On a weekday morning when the kids were still little, I was washing up the breakfast dishes. It was getting late, so I reminded Christopher to go upstairs and make his bed before we left for school. He had finished eating but was totally absorbed with a silly cartoon that two-year old Jonathan was watching from his high chair.


A few minutes passed and still there was no movement at the breakfast table. I asked again, more firmly this time, “Christopher, go now and make your bed please!”


When talking to our kids, sometimes it seems like they only hear what all the grown-ups sound like in a Peanuts cartoon, you know? Every word sounds like the “wah wah wah” of a muted trombone!


Distracted with finishing my chores, a few more minutes passed.


“Christopher! Stop watching cartoons—we’re going to be late. Go upstairs and make your bed NOW!”


No longer entertained by the cartoon, Jonathan was paying close attention to what seemed (to him) to be a showdown in the kitchen with mom and his older brother.


So Jonathan—normally quiet and mild-mannered—climbed down from the perch in his high chair, padded over to the tv and shut it off. Then he turned and yelled, in his loudest voice, “MAKE YOUR BED!”


Christopher and I were both shocked by the intensity and volume of Jonathan’s words. What happened next surprised the daylights out of me. Quickly and without a word of objection, Christopher hurried upstairs and made his bed!


Sigh…selective listening, for sure. Sometimes we can be like that with God.


When you read the Bible, are you focused and listening to what it says? God’s Word is reassuring and it is also confronting.


We need to guard ourselves against the natural tendency to selectively listen—distracted and half-heartedly giving heed to what we are reading. If our “quiet time” is mainly a steady diet of sweet little devotional books or Christian celebrity quotes, to what instructions, corrections, convictions are we holding ourselves?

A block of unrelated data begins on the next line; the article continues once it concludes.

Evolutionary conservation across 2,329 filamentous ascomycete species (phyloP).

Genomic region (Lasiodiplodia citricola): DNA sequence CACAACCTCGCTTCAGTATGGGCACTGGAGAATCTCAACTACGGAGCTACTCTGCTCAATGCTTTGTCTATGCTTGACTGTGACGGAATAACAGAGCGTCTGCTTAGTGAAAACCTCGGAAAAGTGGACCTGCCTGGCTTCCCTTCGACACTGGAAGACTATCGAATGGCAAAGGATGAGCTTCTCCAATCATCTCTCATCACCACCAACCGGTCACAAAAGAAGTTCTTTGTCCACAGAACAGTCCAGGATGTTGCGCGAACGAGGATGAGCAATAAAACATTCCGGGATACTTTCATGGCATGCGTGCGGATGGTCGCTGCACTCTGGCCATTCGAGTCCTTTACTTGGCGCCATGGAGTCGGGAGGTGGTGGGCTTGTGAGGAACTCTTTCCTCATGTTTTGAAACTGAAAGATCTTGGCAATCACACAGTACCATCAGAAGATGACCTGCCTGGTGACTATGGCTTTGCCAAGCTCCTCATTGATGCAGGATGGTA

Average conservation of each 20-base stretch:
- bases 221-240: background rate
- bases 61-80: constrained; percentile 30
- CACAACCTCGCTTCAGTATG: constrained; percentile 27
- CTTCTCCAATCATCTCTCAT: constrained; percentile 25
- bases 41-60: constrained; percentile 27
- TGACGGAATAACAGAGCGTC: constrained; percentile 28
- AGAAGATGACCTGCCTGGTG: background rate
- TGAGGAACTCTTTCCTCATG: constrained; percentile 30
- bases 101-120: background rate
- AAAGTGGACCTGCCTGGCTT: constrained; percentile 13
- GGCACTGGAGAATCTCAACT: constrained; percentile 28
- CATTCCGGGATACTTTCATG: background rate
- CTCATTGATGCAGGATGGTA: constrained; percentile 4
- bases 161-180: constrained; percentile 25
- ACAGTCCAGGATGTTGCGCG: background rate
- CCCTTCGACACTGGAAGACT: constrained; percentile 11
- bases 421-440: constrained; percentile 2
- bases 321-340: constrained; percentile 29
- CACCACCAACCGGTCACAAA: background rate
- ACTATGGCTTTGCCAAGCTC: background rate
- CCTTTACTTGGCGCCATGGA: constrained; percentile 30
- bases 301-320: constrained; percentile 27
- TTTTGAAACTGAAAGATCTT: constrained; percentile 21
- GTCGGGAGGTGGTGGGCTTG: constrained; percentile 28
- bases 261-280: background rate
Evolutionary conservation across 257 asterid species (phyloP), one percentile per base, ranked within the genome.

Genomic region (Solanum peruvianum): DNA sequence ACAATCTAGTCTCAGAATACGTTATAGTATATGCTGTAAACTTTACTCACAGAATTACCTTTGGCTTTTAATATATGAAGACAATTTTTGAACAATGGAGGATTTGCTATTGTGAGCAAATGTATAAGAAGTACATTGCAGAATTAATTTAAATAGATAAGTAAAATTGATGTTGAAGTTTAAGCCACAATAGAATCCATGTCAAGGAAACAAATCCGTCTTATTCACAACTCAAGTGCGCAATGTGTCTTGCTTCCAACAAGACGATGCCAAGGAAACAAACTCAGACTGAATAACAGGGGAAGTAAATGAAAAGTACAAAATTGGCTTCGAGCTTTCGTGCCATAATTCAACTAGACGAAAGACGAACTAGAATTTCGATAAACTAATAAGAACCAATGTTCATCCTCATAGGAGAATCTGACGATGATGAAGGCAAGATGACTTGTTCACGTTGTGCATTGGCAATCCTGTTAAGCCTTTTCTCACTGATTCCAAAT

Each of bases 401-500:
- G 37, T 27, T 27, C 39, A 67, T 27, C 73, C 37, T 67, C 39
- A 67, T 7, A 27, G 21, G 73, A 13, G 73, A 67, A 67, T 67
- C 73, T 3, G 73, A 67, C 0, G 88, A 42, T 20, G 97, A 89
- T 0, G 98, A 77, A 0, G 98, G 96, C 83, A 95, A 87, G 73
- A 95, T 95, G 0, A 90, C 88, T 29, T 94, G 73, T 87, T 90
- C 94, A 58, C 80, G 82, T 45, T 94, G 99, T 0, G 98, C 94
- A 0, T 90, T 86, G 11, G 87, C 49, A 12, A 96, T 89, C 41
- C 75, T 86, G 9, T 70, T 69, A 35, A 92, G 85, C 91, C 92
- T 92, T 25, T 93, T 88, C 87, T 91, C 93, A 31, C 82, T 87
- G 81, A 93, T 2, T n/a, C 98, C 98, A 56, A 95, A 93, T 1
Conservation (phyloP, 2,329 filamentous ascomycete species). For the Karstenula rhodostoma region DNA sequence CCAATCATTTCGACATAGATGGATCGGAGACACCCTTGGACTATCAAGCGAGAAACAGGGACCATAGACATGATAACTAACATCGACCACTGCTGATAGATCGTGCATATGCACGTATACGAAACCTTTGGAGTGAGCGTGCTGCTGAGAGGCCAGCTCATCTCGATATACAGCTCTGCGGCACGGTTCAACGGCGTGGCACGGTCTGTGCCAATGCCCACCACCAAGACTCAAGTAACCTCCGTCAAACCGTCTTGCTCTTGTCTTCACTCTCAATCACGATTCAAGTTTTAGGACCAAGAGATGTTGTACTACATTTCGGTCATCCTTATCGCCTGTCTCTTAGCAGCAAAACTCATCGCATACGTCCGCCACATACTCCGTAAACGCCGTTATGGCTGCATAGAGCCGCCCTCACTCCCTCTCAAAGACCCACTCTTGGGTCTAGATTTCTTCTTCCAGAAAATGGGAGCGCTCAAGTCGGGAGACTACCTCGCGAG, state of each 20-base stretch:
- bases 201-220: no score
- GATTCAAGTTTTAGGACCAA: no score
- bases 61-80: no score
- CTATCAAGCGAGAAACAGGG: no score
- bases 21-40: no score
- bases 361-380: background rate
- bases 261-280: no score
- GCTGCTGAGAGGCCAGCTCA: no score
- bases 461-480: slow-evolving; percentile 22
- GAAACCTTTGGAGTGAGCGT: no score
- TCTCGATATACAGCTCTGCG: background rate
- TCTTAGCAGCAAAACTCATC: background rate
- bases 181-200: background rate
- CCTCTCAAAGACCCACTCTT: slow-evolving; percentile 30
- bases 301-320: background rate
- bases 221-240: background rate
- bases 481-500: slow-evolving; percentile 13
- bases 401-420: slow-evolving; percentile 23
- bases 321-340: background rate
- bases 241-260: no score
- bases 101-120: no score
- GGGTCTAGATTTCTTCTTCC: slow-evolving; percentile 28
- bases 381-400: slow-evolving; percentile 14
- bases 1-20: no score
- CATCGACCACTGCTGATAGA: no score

Let the Bible confront you.


Let it correct you. Have you ever experienced the Word of God like a sharp stab? It is living and active, sharper than any double-edged sword (Hebrews 4:12). Eating this book can be bittersweet. But God’s words are always choice, never reckless.


Jesus spoke frankly to the woman at the well about the wreckage of her sex life (John 4:9, 27). He told Zacchaeus to stop his government-backed extortion racket (Luke 19:1-9). He confronted Nicodemus, that although he was a highly honored teacher in Israel, he still needed to be born again (John 3:1-14).


Yes, God is kind. He is gentle and loving.


He also speaks hard truth that awakens our conscience if we listen and take heed. We need to be healed of the blindness to our faults and the deepest deceptions about ourselves.


Jesus told the woman caught in adultery, “Neither do I condemn you” (John 8:11). In the next breath He said, “Go now and leave your life of sin.”


Are we listening?


*  *  *


All Scripture is God-breathed and is useful for teaching, rebuking, correcting and training in righteousness, so that the servant of God may be thoroughly equipped for every good work.

2 Timothy 3:16-17